Roethlisberger attributes success to faithWritten by Mike Bauman | | firstname.lastname@example.org
People have different ways of handling stress. Some run from it, some bury it and some find a way to deal with it. Depending on the individual’s position or social status, some are forced to face it head on, often turning to God or a higher power for help in the process. Such is the case with Pittsburgh Steelers quarterback and Findlay graduate Ben Roethlisberger, who in the most tumultuous season of his career said faith has meant everything.
“It’s helped bring a lot of inner peace, and if people know about inner peace, they know how great it is,” Roethlisberger told Toledo Free Press Jan. 27 in the Steelers locker room. “None of this would be possible without Him. It’s an awesome thing.”
From his motorcycle accident in 2006 to allegations of sexual assault that cost him the first four games of the 2010 season without pay after being suspended by NFL Commissioner Roger Goodell for violating the league’s personal conduct policy, Roethlisberger’s off-the-field issues have been well-documented. Though Roethlisberger’s character may be questioned long after his playing days are over, his talent and focus on the field will not.
At age 23, Roethlisberger became the youngest starting quarterback in NFL history to win a Super Bowl when Pittsburgh defeated Seattle 21-10 at Ford Field in Detroit in 2006. In 2009, Roethlisberger’s touchdown pass to former Buckeye Santonio Holmes with 35 seconds left in Super Bowl XLIII lifted the Steelers to a 27-23 victory over Arizona, giving him his second championship ring in four years. Even after missing the first four games of 2010 and undergoing mandatory “comprehensive behavioral evaluation by professionals” per Goodell’s punishment, Roethlisberger has been spectacular. In just 12 games, he passed for 3,200 yards with 17 touchdowns and five interceptions, then led Pittsburgh to playoff wins over the Ravens and Jets en route to his team’s third Super Bowl appearance in six seasons.
“I think he’s just being himself,” said Pittsburgh left tackle Max Starks, whose locker has been next to Roethlisberger’s for his entire career. “I think for a long time he kind of felt sheltered and guarded off just because of all the attention people place on him, wanting to see the expectations instead of just letting him be himself. I think now he’s finally just said, ‘You know what? I’m just going to be myself.’ That’s what you want to see in your quarterback.
“You want him to feel like he can be an individual and just relax. I think that he’s done that this year and it shows. He’s a pretty consistent type of person, and we were happy to have him back.”
Since his high school days with the Findlay Trojans, it was obvious Roethlisberger had a gift to play the game. At 6 feet 5 inches tall and 241 pounds, his nimble feet and agility for a man of his size have made him one of the toughest quarterbacks in the NFL to defend. Roethlisberger is a big reason why the Steelers are headed to the franchise’s eighth Super Bowl, tying the Dallas Cowboys for the league record.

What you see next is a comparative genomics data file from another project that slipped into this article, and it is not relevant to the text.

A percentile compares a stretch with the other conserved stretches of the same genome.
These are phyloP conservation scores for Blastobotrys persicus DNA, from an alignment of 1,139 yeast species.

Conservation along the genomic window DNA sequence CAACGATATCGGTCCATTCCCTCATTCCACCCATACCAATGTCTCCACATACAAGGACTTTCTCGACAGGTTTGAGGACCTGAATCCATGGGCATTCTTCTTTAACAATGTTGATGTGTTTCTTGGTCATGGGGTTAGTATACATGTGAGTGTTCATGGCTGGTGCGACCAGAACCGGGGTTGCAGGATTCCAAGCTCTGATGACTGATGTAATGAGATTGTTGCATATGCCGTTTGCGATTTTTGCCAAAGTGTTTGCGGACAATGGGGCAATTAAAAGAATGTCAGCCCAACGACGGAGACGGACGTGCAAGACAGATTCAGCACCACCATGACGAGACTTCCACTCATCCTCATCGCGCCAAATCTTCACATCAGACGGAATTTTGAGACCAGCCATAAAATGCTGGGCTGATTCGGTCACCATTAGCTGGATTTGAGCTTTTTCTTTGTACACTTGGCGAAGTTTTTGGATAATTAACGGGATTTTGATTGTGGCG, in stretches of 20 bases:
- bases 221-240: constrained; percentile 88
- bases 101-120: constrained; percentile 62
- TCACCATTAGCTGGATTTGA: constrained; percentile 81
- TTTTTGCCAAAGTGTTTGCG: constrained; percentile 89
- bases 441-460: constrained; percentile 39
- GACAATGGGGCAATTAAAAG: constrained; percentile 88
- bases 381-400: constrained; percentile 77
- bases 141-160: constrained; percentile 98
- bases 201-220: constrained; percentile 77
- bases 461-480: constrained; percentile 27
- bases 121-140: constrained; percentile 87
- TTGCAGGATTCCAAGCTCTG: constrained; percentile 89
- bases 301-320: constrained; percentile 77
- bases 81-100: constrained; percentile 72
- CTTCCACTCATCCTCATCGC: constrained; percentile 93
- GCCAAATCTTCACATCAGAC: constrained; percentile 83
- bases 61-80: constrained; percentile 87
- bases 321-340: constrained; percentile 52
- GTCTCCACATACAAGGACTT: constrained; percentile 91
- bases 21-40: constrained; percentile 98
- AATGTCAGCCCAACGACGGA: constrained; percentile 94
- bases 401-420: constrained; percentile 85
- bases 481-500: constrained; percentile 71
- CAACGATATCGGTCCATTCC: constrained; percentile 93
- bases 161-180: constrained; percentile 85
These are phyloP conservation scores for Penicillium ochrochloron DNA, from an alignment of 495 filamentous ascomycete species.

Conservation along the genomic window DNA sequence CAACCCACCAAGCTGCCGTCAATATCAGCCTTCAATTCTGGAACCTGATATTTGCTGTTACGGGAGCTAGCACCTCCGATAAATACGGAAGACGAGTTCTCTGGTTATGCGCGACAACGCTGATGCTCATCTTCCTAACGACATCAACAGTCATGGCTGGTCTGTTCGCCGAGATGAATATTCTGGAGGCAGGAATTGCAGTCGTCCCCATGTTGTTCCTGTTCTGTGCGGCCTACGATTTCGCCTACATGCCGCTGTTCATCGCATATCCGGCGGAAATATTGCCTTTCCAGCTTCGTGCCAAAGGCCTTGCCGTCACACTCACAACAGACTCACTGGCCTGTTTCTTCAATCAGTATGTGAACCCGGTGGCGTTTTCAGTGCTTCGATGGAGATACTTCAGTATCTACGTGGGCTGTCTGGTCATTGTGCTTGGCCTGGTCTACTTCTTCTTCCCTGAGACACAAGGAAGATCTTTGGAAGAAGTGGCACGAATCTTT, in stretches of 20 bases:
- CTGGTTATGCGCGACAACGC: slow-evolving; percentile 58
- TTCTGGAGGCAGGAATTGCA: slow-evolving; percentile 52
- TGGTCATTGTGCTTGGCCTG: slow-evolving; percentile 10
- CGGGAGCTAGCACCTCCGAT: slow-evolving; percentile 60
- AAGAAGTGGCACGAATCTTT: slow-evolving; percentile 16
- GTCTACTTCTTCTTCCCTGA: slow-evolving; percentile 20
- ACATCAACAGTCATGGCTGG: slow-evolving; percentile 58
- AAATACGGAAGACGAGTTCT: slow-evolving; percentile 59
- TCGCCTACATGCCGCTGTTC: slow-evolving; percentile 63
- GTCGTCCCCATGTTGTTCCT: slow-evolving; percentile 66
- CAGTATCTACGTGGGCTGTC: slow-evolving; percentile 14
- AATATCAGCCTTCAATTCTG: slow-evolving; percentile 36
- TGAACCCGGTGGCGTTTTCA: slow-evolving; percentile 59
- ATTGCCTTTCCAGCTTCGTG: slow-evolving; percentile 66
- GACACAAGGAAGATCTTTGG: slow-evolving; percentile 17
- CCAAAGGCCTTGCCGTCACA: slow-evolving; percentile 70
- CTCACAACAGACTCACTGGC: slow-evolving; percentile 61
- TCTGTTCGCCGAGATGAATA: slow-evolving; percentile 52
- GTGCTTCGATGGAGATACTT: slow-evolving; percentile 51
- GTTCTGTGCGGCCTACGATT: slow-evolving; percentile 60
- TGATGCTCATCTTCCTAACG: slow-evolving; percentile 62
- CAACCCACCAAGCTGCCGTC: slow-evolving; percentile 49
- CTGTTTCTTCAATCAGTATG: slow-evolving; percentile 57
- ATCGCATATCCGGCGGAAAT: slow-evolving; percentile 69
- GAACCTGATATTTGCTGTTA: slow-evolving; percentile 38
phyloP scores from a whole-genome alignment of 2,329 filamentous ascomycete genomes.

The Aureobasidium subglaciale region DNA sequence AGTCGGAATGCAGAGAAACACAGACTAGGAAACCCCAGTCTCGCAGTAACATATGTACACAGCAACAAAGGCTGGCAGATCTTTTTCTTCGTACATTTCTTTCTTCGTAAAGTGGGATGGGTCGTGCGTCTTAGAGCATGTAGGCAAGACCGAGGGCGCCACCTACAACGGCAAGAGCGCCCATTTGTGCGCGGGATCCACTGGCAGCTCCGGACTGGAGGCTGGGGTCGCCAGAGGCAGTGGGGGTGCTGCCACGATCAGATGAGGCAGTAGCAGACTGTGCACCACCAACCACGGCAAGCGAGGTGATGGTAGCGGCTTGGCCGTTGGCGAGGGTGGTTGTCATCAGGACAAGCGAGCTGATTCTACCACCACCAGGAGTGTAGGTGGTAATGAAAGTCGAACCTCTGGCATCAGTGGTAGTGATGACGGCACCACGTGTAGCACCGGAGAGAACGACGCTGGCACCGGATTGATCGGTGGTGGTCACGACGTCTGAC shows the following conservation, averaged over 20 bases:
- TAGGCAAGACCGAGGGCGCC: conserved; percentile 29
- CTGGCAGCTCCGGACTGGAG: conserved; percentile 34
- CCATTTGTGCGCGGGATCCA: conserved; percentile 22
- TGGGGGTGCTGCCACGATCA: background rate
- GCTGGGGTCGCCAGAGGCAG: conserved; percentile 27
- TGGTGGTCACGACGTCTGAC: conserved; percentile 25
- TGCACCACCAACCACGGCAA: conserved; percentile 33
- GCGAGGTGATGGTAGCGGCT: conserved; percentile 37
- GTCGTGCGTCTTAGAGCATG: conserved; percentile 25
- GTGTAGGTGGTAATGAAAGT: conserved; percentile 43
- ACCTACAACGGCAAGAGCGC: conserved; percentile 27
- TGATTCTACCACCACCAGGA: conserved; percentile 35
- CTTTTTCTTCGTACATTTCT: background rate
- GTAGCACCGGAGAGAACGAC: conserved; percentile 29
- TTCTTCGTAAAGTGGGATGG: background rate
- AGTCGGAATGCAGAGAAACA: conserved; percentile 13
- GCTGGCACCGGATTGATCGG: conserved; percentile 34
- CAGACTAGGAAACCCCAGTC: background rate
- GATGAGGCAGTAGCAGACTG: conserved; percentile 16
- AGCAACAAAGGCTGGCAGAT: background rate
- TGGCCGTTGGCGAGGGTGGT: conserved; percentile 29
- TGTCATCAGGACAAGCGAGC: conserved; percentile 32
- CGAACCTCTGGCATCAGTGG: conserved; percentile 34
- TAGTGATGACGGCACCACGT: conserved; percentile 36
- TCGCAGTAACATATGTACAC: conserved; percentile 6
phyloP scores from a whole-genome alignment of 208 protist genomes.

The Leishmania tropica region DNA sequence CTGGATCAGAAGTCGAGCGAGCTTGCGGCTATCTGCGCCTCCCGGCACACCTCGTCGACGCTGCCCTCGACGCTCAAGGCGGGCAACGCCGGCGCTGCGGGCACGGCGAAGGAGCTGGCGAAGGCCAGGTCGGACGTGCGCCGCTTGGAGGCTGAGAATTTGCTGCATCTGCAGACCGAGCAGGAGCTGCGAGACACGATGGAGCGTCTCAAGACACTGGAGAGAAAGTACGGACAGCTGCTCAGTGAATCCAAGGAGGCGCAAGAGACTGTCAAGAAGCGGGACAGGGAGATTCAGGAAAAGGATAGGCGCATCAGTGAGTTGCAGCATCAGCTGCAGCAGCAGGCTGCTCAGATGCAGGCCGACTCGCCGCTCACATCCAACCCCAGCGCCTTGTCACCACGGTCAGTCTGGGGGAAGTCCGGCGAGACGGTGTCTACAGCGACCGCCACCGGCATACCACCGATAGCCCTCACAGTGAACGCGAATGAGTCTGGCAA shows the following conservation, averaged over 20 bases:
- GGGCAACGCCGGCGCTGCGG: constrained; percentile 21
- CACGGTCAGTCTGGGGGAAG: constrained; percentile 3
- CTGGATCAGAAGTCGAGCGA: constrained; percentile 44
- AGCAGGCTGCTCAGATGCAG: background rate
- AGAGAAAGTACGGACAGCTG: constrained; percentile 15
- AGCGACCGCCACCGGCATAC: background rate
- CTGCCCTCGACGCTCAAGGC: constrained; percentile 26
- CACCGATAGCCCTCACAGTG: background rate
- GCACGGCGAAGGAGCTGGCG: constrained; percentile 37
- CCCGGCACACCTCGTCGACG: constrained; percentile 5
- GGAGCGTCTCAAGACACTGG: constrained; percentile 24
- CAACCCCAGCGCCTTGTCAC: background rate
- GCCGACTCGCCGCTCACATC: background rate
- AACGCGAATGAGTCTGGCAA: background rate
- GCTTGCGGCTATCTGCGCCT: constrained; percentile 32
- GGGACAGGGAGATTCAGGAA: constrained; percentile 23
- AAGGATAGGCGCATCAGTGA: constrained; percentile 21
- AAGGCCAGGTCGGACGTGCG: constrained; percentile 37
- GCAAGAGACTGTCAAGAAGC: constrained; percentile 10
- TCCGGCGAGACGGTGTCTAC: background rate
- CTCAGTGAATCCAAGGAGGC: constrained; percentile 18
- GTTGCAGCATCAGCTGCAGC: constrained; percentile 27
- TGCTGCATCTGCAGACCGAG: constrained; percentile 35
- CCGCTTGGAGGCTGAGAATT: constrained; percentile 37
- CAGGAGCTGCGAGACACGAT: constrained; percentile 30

“It’s great,” Roethlisberger said. “I love being a Steeler. I’ve always loved being here. I want to play my whole career here, so it’s an awesome thing. The fans are awesome. My team’s awesome. It’s really a blessing to be here.”
Roethlisberger is also thankful to have been blessed with some great coaches. While playing at Miami (Ohio) under the tutelage of the late Terry Hoeppner, Roethlisberger finished his career with the RedHawks as the school’s all-time career leader in total offensive yards (11,075), passing yards (10,829), passing touchdowns (84), passes attempted (1,304) and passes completed (854).
Under longtime Steelers head coach Bill Cowher, Roethlisberger became the first quarterback in NFL history to guide his team to the conference championship game in his first two seasons, the second of which ended with Pittsburgh’s Super Bowl XL victory. Roethlisberger and the Steelers have thrived under current head coach Mike Tomlin, who in his second year at Pittsburgh became the youngest head coach in league history to win a Super Bowl when he led the team to a championship in 2008.
“Everyone obviously knows — they should know — how close Coach [Hoeppner] and I were,” Roethlisberger said.
Hoeppner was 59 when he died of complications from a brain tumor June 19, 2007.
“That’s one of the hardest things about doing this, is knowing that he’s not here with me to enjoy at least the process, but I know he’s got the best seat in the house. It’s been an honor to be able to play for a Hall of Fame coach like Cowher and I feel a future Hall of Famer in Coach Tomlin.”
If the 28-year-old Roethlisberger can lead the Steelers to another Super Bowl victory when his team takes on the Green Bay Packers in Super Bowl XLV on Feb. 6 in Cowboys Stadium, he will become just the fifth quarterback in NFL history with at least three championships under his belt, joining the ranks of Tom Brady and Hall of Famers Terry Bradshaw, Joe Montana and Troy Aikman.
Not bad for a kid from Northwest Ohio. While Roethlisberger’s parents no longer live in the Northwest Ohio area, he said he appreciates the support from local fans, adding that he changed his hometown from Findlay in the player guide because he once attended school at Cory-Rawson and “wanted to show them a little bit of love.”
Love him or hate him, “Big Ben” is the real deal on the football field. Only time will tell if the Northwest Ohio product has changed for the better, but it’s not for us to judge. If Roethlisberger truly is a man of faith and has found inner peace, he knows one day he will have to answer to a much higher judge.